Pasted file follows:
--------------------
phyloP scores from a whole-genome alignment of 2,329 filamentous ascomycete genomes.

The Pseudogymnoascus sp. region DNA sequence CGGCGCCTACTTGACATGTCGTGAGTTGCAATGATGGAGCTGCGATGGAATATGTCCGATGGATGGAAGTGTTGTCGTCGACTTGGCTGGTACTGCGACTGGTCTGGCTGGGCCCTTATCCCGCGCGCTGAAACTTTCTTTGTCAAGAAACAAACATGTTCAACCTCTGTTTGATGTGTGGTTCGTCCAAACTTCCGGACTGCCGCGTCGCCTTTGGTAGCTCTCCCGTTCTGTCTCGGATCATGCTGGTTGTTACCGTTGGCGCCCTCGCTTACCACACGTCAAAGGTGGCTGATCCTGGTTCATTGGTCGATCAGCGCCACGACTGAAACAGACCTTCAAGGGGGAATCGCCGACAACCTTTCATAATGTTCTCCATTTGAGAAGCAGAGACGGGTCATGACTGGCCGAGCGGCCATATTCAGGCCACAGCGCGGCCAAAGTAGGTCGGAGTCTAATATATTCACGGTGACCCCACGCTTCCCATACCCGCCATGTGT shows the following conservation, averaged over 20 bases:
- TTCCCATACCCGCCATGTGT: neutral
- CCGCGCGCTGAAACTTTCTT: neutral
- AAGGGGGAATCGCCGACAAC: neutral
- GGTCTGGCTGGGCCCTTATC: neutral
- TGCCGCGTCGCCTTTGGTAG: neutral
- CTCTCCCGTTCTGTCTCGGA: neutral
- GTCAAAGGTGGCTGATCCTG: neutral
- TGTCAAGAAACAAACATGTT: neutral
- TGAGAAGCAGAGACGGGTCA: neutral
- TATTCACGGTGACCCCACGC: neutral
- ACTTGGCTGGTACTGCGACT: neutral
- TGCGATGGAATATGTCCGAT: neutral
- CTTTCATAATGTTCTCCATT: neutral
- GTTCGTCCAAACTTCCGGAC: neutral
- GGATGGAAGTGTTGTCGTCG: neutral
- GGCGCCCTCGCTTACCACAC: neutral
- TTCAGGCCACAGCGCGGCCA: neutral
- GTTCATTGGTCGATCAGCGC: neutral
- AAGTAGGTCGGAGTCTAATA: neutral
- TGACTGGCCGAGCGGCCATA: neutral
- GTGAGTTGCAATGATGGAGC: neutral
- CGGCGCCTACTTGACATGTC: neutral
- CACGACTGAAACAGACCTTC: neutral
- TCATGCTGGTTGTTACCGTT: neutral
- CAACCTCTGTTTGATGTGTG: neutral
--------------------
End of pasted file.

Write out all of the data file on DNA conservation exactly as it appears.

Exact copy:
phyloP scores from a whole-genome alignment of 2,329 filamentous ascomycete genomes.

The Pseudogymnoascus sp. region DNA sequence CGGCGCCTACTTGACATGTCGTGAGTTGCAATGATGGAGCTGCGATGGAATATGTCCGATGGATGGAAGTGTTGTCGTCGACTTGGCTGGTACTGCGACTGGTCTGGCTGGGCCCTTATCCCGCGCGCTGAAACTTTCTTTGTCAAGAAACAAACATGTTCAACCTCTGTTTGATGTGTGGTTCGTCCAAACTTCCGGACTGCCGCGTCGCCTTTGGTAGCTCTCCCGTTCTGTCTCGGATCATGCTGGTTGTTACCGTTGGCGCCCTCGCTTACCACACGTCAAAGGTGGCTGATCCTGGTTCATTGGTCGATCAGCGCCACGACTGAAACAGACCTTCAAGGGGGAATCGCCGACAACCTTTCATAATGTTCTCCATTTGAGAAGCAGAGACGGGTCATGACTGGCCGAGCGGCCATATTCAGGCCACAGCGCGGCCAAAGTAGGTCGGAGTCTAATATATTCACGGTGACCCCACGCTTCCCATACCCGCCATGTGT shows the following conservation, averaged over 20 bases:
- TTCCCATACCCGCCATGTGT: neutral
- CCGCGCGCTGAAACTTTCTT: neutral
- AAGGGGGAATCGCCGACAAC: neutral
- GGTCTGGCTGGGCCCTTATC: neutral
- TGCCGCGTCGCCTTTGGTAG: neutral
- CTCTCCCGTTCTGTCTCGGA: neutral
- GTCAAAGGTGGCTGATCCTG: neutral
- TGTCAAGAAACAAACATGTT: neutral
- TGAGAAGCAGAGACGGGTCA: neutral
- TATTCACGGTGACCCCACGC: neutral
- ACTTGGCTGGTACTGCGACT: neutral
- TGCGATGGAATATGTCCGAT: neutral
- CTTTCATAATGTTCTCCATT: neutral
- GTTCGTCCAAACTTCCGGAC: neutral
- GGATGGAAGTGTTGTCGTCG: neutral
- GGCGCCCTCGCTTACCACAC: neutral
- TTCAGGCCACAGCGCGGCCA: neutral
- GTTCATTGGTCGATCAGCGC: neutral
- AAGTAGGTCGGAGTCTAATA: neutral
- TGACTGGCCGAGCGGCCATA: neutral
- GTGAGTTGCAATGATGGAGC: neutral
- CGGCGCCTACTTGACATGTC: neutral
- CACGACTGAAACAGACCTTC: neutral
- TCATGCTGGTTGTTACCGTT: neutral
- CAACCTCTGTTTGATGTGTG: neutral